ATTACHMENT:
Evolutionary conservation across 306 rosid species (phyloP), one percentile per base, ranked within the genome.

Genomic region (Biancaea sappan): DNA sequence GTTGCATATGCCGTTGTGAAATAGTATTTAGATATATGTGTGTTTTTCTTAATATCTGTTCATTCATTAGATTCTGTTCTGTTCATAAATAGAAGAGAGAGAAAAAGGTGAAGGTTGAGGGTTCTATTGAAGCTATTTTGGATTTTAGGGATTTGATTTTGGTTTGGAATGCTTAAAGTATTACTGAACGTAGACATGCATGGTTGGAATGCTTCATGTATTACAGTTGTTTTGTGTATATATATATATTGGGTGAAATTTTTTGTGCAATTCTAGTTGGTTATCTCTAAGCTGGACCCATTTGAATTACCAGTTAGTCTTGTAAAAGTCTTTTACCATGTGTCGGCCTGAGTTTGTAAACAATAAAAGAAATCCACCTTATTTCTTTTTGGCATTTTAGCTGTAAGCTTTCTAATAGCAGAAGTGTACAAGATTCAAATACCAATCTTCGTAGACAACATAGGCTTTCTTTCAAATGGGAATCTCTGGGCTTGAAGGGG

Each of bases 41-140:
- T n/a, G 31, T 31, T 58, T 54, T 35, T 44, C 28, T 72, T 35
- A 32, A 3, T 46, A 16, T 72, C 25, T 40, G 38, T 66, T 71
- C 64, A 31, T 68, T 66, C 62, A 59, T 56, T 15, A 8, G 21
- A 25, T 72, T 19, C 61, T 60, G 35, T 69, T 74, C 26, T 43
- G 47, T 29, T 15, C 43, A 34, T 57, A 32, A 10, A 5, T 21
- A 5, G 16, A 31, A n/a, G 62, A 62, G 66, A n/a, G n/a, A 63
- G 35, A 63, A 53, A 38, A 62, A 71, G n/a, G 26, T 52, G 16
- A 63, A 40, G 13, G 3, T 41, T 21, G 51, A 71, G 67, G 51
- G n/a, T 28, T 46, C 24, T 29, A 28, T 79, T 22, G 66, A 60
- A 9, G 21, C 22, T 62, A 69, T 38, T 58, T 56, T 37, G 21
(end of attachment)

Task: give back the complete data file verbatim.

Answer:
Evolutionary conservation across 306 rosid species (phyloP), one percentile per base, ranked within the genome.

Genomic region (Biancaea sappan): DNA sequence GTTGCATATGCCGTTGTGAAATAGTATTTAGATATATGTGTGTTTTTCTTAATATCTGTTCATTCATTAGATTCTGTTCTGTTCATAAATAGAAGAGAGAGAAAAAGGTGAAGGTTGAGGGTTCTATTGAAGCTATTTTGGATTTTAGGGATTTGATTTTGGTTTGGAATGCTTAAAGTATTACTGAACGTAGACATGCATGGTTGGAATGCTTCATGTATTACAGTTGTTTTGTGTATATATATATATTGGGTGAAATTTTTTGTGCAATTCTAGTTGGTTATCTCTAAGCTGGACCCATTTGAATTACCAGTTAGTCTTGTAAAAGTCTTTTACCATGTGTCGGCCTGAGTTTGTAAACAATAAAAGAAATCCACCTTATTTCTTTTTGGCATTTTAGCTGTAAGCTTTCTAATAGCAGAAGTGTACAAGATTCAAATACCAATCTTCGTAGACAACATAGGCTTTCTTTCAAATGGGAATCTCTGGGCTTGAAGGGG

Each of bases 41-140:
- T n/a, G 31, T 31, T 58, T 54, T 35, T 44, C 28, T 72, T 35
- A 32, A 3, T 46, A 16, T 72, C 25, T 40, G 38, T 66, T 71
- C 64, A 31, T 68, T 66, C 62, A 59, T 56, T 15, A 8, G 21
- A 25, T 72, T 19, C 61, T 60, G 35, T 69, T 74, C 26, T 43
- G 47, T 29, T 15, C 43, A 34, T 57, A 32, A 10, A 5, T 21
- A 5, G 16, A 31, A n/a, G 62, A 62, G 66, A n/a, G n/a, A 63
- G 35, A 63, A 53, A 38, A 62, A 71, G n/a, G 26, T 52, G 16
- A 63, A 40, G 13, G 3, T 41, T 21, G 51, A 71, G 67, G 51
- G n/a, T 28, T 46, C 24, T 29, A 28, T 79, T 22, G 66, A 60
- A 9, G 21, C 22, T 62, A 69, T 38, T 58, T 56, T 37, G 21